Japan Subway Systems: Tokyo Subway
Tokyo Subway 東京の地下鉄
The Tokyo subway system comprises two connected networks run by the Tokyo Metro and Toei Subway. The privately owned Tokyo Metro runs 9 lines, and the Tokyo Metropolitan Government, or "Toei," runs 4.
Having two different networks in the one metropolis may sound confusing, and, to be sure, the two sytems are not fully integrated in that transferring between them requires going through a ticket wicket. However, the use of a prepaid card like the Pasmo or Suica rechargeable card card makes transferring as smooth as if they were integrated. (When changing from one Tokyo Metro Line to another Tokyo Metro Line pass through the specially marked orange ticket barrier if necessary.)
Tokyo Subway Network's 13 Lines
Each line on the Tokyo subway network has a color and a number. and each station also has a number. Tokyo Metro operated lines are: Chiyoda Line, Ginza Line, Fukutoshin Line (Yurakucho New Line), Hanzomon Line, Hibiya Line, Marunouchi Line, Nanboku Line, Tozai Line and Yurakucho Line.
Toei Subway operated lines are: Asakusa Line, Mita Line, Oedo Line, Shinjuku Line.
Subways in Tokyo have announcements on the train of the next station in Japanese and frequently in English too. The name of the next station is often displayed on electronic boards in the carriages in both Japanese and English.
* Toei also operates a streetcar, the Toden Arakawa Line Tokyo between Minowabashi and Waseda.
Ticket prices for the subway in Tokyo start at 160 yen, but if you are spending any time in Tokyo it would be wise to invest in a Pasmo or Suica rechargeable card to ease connections between the two systems and save on the wait for buying tickets.
Tokyo's subway network connects with other metropolitan rail systems particularly the JR Yamanote Line and, for shinkansen lines, at Tokyo Station and Ueno Station. Again, having a Pasmo or Suica card will make even the transit between subway and above-ground lines effortless and seamless.
Most subway lines in Tokyo start at around 5am and last trains depart at around midnight. In Tokyo the rush hour is roughly 7.30am-9.30am and 5.30pm-7.30pm. There are not many night buses, so taxis are the only option in the early hours. Subway services are a little less frequent on weekends and public holidays. There are things you can do if you miss the last subway and have to wait until the first train the next morning.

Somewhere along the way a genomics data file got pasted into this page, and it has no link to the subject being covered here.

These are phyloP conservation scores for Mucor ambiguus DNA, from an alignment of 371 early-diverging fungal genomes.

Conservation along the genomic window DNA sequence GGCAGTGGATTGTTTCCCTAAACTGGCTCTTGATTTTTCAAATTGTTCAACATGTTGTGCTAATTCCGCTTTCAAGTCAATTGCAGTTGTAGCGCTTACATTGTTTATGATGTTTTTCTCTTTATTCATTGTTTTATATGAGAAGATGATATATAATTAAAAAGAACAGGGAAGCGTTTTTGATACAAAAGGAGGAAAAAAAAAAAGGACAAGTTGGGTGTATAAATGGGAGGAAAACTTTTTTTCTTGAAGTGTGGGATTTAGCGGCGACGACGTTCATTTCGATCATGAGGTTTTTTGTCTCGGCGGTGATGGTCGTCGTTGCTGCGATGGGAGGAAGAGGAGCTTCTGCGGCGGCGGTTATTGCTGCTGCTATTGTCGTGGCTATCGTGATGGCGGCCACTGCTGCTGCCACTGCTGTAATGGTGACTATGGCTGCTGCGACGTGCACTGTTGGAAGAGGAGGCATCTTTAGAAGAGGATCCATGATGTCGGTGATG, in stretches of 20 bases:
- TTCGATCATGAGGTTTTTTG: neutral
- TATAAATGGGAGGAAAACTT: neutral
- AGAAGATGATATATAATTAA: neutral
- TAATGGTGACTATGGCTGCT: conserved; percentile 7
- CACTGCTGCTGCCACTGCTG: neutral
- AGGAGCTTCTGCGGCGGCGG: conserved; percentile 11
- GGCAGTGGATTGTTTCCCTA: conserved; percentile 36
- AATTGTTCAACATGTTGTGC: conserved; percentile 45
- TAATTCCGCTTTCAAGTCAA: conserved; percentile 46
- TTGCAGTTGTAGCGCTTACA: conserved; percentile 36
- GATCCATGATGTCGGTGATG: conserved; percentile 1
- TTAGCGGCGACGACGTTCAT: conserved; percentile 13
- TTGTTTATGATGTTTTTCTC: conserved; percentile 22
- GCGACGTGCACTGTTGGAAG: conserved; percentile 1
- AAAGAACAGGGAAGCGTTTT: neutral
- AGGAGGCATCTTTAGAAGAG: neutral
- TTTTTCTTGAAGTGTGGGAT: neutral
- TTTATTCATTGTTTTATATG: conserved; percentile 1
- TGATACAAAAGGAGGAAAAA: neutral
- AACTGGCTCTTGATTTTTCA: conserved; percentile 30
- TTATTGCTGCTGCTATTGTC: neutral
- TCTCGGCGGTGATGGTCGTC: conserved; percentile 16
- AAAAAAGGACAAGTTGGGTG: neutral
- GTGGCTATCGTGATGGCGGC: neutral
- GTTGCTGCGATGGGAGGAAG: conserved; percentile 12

Women-Only Subway Cars
Sexual harrassment can sometimes be encountered on trains. Some lines have women-only carriages to counter groping in the cars by male perverts, known as chikan. Look out for the pink sign on the platforms indicating which cars are women-only.
The following subway lines in Tokyo have women-only carriages running in the morning rush hour period: Chiyoda Line, Fukutoshin Line (Yurakucho New Line), Hanzomon Line, Hibiya Line, Tozai Line and Yurakucho Line.
Using the Tokyo Subway
Suica IC card, Tokyo Subway exit guide
Here are some useful hints to using the Tokyo subway system.
1. First buy a pre-paid card, such as a Suica or Pasmo. They require a refundable 500 yen initial charge, but make subway use infinitely easier than having to buy a paper ticket at a station whenever you ride a train. You only need to touch your card for a second on the sensor at the ticket wicket as you pass through.
2. Identify in advance the number of the exit you will need to take at the destination station and ...
3. having identified that exit, board the car closest to that destination exit. You will save time (and be less likely to get lost) if you can board the car that will stop closest to the destination station exit you will leave from. There are charts for that purpose on the station wall, telling you the appropriate cars for each exit at each station, or you can ask a station attendant. "[Name of destination station] no [Exit number] deguchi ni oriru no de, dono sharyo ni noreba ii desu ka."
4. Mind your manners. Don't eat or drink on the train, don't put luggage on the seat beside you, don't use a cell phone, and if you're talking to people, try and keep it subdued.
Tokyo's first subway line opened in 1927 between Asakusa and Ueno. Next came the Ginza to Shimbashi section in 1934. After World War II construction of the Tokyo subway continued apace with the opening of the Ikebukuro to Ochanomizu section of the Marunouchi Line in 1954 and five years later the completion of the Kasumigaseki to Shinjuku section of the Marunouchi Line.
During Japan's rapid development of the 1960s and 1970s large sections of the Hibiya Line, the Tozai Line, the Yurakucho Line, the Hanzomon Line and the Chiyoda Line were constructed. In the 1980s and 1990s sections were added to the Yurakucho Line and the Namboku Line.
Tokyo Subway exit guide
1995 was the network's darkest hour when an extreme religious sect Om Shinrikyo attacked the Tokyo subway in a sarin gas attack.
The Fukutoshin Line opened in 2008. Other landmarks in the development of Tokyo's subway have been the employment of female conductors and drivers, the availability of wireless LAN at all stations and the gradual introduction of platform screen doors at many metro stations.
If you are interested in the history of Tokyo's underground railway and its present-day technology visit the Tokyo Subway Museum in Kasai.
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